Supreme Court to hear Microsoft I4i patent appeal

Microsoft's fight with Canadian company I4i over a patent has been given life once again, with the high court agreeing to hear Microsoft's appeal.

Josh Lowensohn
Josh Lowensohn Former Senior Writer
Josh Lowensohn joined CNET in 2006 and now covers Apple. Before that, Josh wrote about everything from new Web start-ups, to remote-controlled robots that watch your house. Prior to joining CNET, Josh covered breaking video game news, as well as reviewing game software. His current console favorite is the Xbox 360.
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Microsoft's patent fracas with Canadian firm I4i has been given new life, as the U.S. Supreme Court has decided to hear the software giant's appeal.

The case, which went in favor of I4i last year, centered around Microsoft's use of XML technology within its Word software. Following I4i's victory, Microsoft was required to strip the functionality from its software as part of an injunction.

"We are gratified by the court's decision," Microsoft's corporate vice president and deputy general counsel for litigation David Howard said in a statement. "It's a clear affirmation that the issues raised in this case are critical to the integrity of our patent system. We look forward to presenting our case to the Supreme Court."

I4i Chairman Loudon Owen said in a statement that "In light of both the importance of this case, and the facts that have already been tried, I4i is confident we will continue to prevail before the courts."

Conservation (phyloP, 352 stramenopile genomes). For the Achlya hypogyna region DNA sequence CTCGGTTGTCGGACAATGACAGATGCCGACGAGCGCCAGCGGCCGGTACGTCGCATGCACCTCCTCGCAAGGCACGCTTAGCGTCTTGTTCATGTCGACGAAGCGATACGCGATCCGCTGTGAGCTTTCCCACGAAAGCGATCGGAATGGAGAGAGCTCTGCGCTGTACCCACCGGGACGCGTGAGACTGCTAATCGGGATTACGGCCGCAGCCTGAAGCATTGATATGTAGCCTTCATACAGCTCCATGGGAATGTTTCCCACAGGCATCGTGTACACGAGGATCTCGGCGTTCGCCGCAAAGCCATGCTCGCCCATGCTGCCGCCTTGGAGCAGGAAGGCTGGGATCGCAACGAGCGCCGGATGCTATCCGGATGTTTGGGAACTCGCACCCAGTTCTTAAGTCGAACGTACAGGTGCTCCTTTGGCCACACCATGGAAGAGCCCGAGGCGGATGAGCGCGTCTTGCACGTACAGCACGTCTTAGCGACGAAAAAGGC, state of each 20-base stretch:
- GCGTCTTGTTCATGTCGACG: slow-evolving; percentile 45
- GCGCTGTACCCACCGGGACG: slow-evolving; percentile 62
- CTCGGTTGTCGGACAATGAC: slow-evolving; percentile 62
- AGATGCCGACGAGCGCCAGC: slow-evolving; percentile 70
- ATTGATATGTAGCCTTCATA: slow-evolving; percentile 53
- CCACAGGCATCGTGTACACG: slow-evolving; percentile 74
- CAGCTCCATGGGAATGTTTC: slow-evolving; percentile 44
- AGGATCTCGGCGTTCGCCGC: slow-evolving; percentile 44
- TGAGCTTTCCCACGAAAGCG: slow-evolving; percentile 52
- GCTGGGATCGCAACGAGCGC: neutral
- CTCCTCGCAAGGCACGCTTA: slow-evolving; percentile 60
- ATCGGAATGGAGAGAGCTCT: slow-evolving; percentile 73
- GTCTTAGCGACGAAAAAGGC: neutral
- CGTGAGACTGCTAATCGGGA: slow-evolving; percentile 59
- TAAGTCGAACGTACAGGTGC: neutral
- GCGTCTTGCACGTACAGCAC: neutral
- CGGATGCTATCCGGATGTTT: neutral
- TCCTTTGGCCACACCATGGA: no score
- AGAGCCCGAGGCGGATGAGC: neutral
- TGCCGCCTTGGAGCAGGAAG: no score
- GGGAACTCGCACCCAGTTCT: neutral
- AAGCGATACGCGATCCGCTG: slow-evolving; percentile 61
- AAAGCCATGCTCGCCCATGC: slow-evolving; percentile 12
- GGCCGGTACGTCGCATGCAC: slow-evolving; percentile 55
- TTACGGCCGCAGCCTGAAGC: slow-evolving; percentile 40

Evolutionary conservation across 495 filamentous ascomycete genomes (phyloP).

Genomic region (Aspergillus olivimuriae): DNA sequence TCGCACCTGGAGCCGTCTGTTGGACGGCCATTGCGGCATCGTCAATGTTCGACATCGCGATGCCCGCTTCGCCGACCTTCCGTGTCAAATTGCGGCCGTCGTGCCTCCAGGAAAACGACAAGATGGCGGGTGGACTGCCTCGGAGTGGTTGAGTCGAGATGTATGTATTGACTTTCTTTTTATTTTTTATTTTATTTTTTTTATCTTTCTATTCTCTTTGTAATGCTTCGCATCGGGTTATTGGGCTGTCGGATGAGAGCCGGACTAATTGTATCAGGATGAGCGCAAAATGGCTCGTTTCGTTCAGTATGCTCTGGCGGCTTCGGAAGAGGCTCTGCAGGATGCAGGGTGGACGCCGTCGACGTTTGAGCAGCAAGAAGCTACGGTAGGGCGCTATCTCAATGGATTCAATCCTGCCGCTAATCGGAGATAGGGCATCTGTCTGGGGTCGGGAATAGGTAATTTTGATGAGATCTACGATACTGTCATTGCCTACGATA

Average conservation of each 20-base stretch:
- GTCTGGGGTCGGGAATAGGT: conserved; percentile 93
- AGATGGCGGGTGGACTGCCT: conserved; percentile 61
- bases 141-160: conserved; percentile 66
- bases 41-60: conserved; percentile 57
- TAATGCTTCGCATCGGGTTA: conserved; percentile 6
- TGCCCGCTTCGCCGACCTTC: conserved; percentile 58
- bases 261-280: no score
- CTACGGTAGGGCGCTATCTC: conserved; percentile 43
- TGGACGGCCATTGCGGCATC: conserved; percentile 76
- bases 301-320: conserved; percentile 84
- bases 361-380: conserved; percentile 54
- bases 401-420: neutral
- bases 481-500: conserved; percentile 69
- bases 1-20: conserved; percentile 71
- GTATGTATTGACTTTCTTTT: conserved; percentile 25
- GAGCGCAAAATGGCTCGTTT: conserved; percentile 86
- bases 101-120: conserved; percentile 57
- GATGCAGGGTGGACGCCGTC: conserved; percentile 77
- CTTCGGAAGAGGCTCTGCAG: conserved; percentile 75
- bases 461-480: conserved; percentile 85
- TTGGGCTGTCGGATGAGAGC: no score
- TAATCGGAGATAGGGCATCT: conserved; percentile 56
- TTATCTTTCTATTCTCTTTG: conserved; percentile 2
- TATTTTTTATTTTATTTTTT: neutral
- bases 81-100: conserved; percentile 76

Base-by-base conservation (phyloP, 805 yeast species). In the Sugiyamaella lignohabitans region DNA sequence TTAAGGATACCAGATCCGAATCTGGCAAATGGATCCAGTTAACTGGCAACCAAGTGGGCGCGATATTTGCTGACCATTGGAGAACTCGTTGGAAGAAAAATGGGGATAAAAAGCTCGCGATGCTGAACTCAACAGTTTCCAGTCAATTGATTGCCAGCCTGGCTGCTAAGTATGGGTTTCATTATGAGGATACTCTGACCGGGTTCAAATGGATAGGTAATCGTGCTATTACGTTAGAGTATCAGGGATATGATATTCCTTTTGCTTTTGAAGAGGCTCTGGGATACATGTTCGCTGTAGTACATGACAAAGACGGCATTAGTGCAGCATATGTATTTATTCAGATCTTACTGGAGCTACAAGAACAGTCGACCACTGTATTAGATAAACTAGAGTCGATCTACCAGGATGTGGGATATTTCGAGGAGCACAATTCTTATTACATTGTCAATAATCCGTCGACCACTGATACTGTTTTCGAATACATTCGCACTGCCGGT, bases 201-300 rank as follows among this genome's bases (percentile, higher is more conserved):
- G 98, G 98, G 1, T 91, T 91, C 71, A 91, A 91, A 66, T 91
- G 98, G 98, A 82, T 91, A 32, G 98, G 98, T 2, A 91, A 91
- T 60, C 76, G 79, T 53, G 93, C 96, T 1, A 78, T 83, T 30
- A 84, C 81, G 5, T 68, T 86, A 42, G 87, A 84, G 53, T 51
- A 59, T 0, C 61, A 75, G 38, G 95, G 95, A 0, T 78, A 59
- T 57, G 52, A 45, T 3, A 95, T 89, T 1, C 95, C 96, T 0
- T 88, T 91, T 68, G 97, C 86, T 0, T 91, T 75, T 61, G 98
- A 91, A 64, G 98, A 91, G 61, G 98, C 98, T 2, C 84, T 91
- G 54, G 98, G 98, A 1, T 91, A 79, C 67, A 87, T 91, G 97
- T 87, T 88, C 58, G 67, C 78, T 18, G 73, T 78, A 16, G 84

The appeal is part of a larger push by Microsoft, as well as other tech companies, to change the way patents are legislated. Earlier this year, Microsoft's now-granted appeal, was given a push by Apple, Intel, Google, Yahoo, Facebook, and Hewlett-Packard, among others, as part of that initiative.

In a call with CNET earlier today, Owen said the banded support of these companies was neither a surprise, nor a concern. "In fact, it's probably at one level a good thing," Owen said. "Because it highlights where the divide is, and where the dichotomy is."

Owen also said that the case continues to bring to light the importance of patents as being an equalizer for small companies competing with large ones. "The companies that already have gargantuan balance sheets and massive market shares, and entrenched positions in the markets have aligned in favor of reducing the value of patents, and making patents bordering on unenforceable for a lot of companies," Owen said.

"So it's not surprising. In fact, in some ways it's helpful to see how they have aligned because it brings into focus and brings into clarity just what the issue is and how important it is," he said.

Bloomberg is reporting that Microsoft has not yet paid the $200 million-plus award to I4i, despite following through with changes to the software itself. Owen confirmed that to CNET, saying "We're still firing away, and working on the next steps. And we don't get paid until we win, and that's just the way the system works."

Updated at 11:50 a.m. PT with comment from I4i.